There's something rotten in Trump's United States of America. No, I'm not talking about corruption cases, conflicts of interest or Russian inference, but rather the dashed hopes and declining quality of life for large sections of the population.

The United States is the world's largest economy. And yet, 40 million Americans live in poverty, while life expectancy and infant mortality rates are worse than in other developed democracies. These aren't new problems, but the ramifications are becoming more serious every day. Let's look, then, at what's been taking place there.

The first piece of the puzzle is the increasing wealth disparity over the last 40 years. The richest 1% went from holding 10% to 20% of the national wealth while the annual income of middle-class households barely progressed.

Princeton economists Anne Case and Angus Deaton identify a second key factor in a revolutionary article about the rising death rate among middle-aged whites (aged 45 to 54). The rate is especially high for deaths from suicide, alcoholism, and drugs, which Deaton and Case call "deaths of despair."

Unlike other economically similar countries, whose mortality rates within this group have continued to decrease, in the United States, it has increased since the late 1990s. The high mortality rate is especially high among less educated whites, namely those who lack a four-year university degree.

Photo: Kris Grogan/ZUMA

A third piece of the puzzle relates to the U.S. healthcare system and the overprescription of opioids. There are 10 opioid-related fatalities for every 100,000 people in the United States. In West Virginia, the rate of opioid overdoses is four times that. While it is true that these deaths of despair existed before the introduction of oxycontin, there is no doubt that opioids have dramatically accelerated the process.

Cycle of despair

Then there's the job market. Case and Deaton demonstrate that there is no significant correlation between monthly income (or the risk of unemployment) and mortality. This suggests a spiritual and moral crisis rather than purely economic problem, though there's clearly a lot of overlap in all of this.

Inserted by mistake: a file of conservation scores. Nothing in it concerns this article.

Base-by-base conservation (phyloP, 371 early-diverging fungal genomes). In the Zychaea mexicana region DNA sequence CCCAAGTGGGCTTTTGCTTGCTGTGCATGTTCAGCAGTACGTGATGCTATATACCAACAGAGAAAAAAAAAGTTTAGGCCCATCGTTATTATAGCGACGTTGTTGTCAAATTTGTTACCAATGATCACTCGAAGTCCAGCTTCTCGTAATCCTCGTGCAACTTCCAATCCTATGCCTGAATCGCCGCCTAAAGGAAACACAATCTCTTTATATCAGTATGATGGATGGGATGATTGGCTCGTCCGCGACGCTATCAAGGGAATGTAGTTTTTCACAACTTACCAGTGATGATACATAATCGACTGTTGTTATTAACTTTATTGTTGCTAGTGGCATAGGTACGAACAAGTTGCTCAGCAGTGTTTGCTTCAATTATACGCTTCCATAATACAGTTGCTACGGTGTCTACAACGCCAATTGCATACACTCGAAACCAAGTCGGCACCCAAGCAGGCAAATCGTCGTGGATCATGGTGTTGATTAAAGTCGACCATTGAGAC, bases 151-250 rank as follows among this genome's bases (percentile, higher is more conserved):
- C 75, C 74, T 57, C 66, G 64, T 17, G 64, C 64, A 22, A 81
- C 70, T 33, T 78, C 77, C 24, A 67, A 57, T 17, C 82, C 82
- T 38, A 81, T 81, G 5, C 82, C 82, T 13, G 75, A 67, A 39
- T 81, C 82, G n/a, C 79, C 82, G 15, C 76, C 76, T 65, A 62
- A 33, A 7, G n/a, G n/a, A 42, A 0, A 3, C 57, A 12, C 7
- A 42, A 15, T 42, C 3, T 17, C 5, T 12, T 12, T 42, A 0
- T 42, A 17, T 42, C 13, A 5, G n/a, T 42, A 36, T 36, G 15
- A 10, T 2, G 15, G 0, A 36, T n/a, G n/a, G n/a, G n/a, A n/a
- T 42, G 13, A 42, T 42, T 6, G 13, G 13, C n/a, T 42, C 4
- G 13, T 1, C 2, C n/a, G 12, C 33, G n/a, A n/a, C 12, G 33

Alan Krueger recently analyzed the declining participation rate in the U.S. job market. From 67.3% in 2000, participation in the job market fell nearly 5% to 62.4% in 2015. The United States now has the second lowest participation rate of any OECD country, behind Italy. Half of unemployed, working-aged men, furthermore, take daily pain medications. This matches the global pattern in which countries with higher rates of opioid overprescription have lower participation in the labor force. The labor and opioid crises are thus deeply interrelated.

It is estimated that half a million Americans are addicted to heroin and 80% of them started by abusing opioids.

Reversing this vicious cycle is, quite obviously, an immense challenge. When confronted with this health crisis, authorities limited public access to opioids. But it appears these restrictions have forced users to seek out other drugs and sources. In fact, researchers have linked the spectacular increase in heroin overdoses to the restrictions placed on oxycontin. It is estimated that half a million Americans are addicted to heroin and 80% of them started by abusing opioids.

The cherry on top of this poisonous cake is a synthetic opioid called fentanyl, which is more powerful than morphine and often mixed with heroin. Fentanyl overdoses have increased 540% since 2015. One of its many victims was the singer Prince, in 2016. A kilogram of fentanyl can be purchased in China for between $3,000 and $5,000, shipped through Mexico, and then resold for $1.5 million. With prices so high, the cycle becomes even harder to break.

The political lesson that stems from all of this is clear: Avoid this slippery slope at all costs. European countries are better protected by their social welfare systems. Nevertheless, they need to be on guard. Vigilance is of the utmost importance.

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